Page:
Wednesday, July 23, 2014

Revenue Finds Drying Crates Essential Part of Manufacturing Process for Animal Feed

Excerpts of Revenue's Determination follow:

Taxpayer is an Indiana farm market retailer. The Indiana Department of Revenue ("Department") conducted an audit of the tax years 2010, 2011, and 2012. As a result of that audit, the Department issued proposed assessments of base tax and interest.

The Department's audit found that Taxpayer sold "decorative pumpkins" without collecting sales tax. Taxpayer claims that its sales of pumpkins are exempt because pumpkins are food and the sale of food is exempt from sales tax. Taxpayer states "[t]he pumpkins are sold in exactly the same state as they are just before they are picked from the vine in the pumpkin field."

The sale of pumpkins is a retail transaction subject to Indiana sales tax. See IC § 6-2.5-1-2; IC § 6-2.5-4-1; IC § 6-2.5-1-27; 45 IAC 2.2-4-1. The issue here is whether Taxpayer's sale of pumpkins is exempt from sales tax.

The general rule is that "[s]ales of food and food ingredients for human consumption are exempt from the state gross retail tax." IC § 6-2.5-5-20(a). Taxpayer has demonstrated that the pumpkins it sells are food for human consumption and has met its burden to show that the Department's proposed assessment is incorrect. Taxpayer's sale of pumpkins is exempt from sales tax, and Taxpayer's protest is sustained regarding the sale of pumpkins.

Taxpayer protests the imposition of use tax on the purchase of drying crates and office furniture. 

1. Drying Crates

Taxpayer purchased crates to dry ear corn used for animal feed ("drying crates"). The Department's audit determined that these were taxable purchases because Taxpayer failed to demonstrate that the drying crates were purchased in a casual sale and that their purchase qualified for an exemption. Taxpayer did not provide documentation to adequately support this assertion at the hearing.

Taxpayer argues that the drying crates "are exempt from Indiana use tax under the Code because they are an essential and integral part of [Taxpayer's] production process." The audit report disagreed stating that the "crates are merely being used as a holding container where ambient air can flow through them to dry the corn," and found that "[t]he crates are subject to tax." The issue is whether Taxpayer's purchase of the drying crates is exempt from use tax.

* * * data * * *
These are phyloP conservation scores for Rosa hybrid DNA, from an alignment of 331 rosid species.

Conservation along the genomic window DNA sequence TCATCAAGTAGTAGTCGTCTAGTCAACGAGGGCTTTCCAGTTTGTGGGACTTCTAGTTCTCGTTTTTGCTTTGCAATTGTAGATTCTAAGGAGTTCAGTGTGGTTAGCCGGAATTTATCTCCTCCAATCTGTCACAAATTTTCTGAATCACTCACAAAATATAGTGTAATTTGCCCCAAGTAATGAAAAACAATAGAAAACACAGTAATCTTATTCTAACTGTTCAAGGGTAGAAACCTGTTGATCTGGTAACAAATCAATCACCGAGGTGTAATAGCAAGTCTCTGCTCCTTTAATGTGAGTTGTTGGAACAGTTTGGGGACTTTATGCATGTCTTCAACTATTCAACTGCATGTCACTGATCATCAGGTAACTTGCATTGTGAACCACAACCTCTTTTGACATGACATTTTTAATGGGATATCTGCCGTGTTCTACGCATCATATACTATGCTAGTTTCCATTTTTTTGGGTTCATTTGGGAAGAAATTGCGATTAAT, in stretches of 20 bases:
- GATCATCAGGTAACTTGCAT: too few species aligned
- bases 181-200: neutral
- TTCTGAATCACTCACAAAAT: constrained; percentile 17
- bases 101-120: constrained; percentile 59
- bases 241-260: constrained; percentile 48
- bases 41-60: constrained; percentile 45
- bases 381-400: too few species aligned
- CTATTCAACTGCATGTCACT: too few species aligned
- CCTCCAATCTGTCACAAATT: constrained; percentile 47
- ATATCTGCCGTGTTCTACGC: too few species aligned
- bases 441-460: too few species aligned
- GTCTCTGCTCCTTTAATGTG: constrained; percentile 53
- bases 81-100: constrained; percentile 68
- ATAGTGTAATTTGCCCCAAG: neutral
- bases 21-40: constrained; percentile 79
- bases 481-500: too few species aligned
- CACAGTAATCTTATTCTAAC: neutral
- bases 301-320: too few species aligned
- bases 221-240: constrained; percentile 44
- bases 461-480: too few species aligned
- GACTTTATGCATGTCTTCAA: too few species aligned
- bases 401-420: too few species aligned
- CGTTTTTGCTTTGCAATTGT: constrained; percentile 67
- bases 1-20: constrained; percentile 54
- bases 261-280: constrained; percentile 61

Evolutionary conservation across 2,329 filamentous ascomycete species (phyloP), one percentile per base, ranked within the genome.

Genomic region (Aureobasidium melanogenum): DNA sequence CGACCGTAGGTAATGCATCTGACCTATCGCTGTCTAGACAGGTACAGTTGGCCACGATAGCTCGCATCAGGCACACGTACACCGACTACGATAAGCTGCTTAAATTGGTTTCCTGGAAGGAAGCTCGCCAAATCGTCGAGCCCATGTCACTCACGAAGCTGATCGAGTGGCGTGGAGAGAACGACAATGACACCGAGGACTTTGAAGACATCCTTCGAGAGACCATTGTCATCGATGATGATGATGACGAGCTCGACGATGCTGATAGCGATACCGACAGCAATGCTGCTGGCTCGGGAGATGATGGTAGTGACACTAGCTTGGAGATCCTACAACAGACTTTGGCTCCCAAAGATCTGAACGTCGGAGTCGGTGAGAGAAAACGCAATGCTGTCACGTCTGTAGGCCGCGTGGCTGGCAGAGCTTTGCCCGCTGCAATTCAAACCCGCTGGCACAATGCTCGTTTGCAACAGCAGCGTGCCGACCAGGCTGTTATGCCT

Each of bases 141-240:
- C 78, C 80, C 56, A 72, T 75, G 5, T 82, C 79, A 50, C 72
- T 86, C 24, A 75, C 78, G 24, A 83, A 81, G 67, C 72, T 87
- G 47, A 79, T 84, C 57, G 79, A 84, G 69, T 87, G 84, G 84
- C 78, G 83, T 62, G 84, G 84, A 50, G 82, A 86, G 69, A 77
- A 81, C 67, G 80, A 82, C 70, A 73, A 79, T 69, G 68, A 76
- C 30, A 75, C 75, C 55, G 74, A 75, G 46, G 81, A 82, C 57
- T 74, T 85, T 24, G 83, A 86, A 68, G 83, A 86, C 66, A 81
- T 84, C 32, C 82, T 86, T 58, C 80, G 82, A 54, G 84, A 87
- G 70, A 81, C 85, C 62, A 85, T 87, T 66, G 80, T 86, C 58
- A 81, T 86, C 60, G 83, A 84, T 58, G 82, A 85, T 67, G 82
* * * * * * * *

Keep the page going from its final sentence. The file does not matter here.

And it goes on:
Taxpayer references the equipment exemption in IC § 6-2.5-5-3. To claim the exemption, a taxpayer must first demonstrate that it produces tangible personal property, as it is clear that "without production there can be no exemption." Indianapolis Fruit, 691 N.E.2d at 1384. It is undisputed that Taxpayer produces ear corn for animal consumption.

The drying crates are "open on all sides to allow air flow, supplied by drying fans, to go through the crate and dry the corn." Taxpayer provided photographs depicting the drying crates and fans used to dry the ear corn. If not dried thoroughly before it is packaged, the ear corn "will rot in the package and be completely wasted." The drying crates are essential and integral to Taxpayer's production of ear corn for animal consumption. Because the drying crates are an essential and integral part of Taxpayer's production process, they are used directly in the direct production of tangible personal property and are exempt. Taxpayer's protest is sustained.

2. Office Furniture

Taxpayer purchased office furniture. At the time of the audit, Taxpayer argued but failed to demonstrate that sales tax had been paid at the time of purchase of the office furniture. Consequently, the audit report found that because sales tax had not been paid, the purchase of the office furniture was subject to use tax.

Retail transactions ordinarily subject to use tax will be exempt if sales tax was paid at the point of purchase. IC § 6-2.5-3-4; 45 IAC 2.2-3-4. At the administrative hearing, Taxpayer provided a copy of an invoice showing the purchase of the office furniture. On this invoice, Taxpayer has demonstrated that it paid the sales tax at the time it purchased the office furniture. Therefore, Taxpayer has met its burden to show that the Department's proposed assessment is incorrect. Taxpayer's protest is sustained.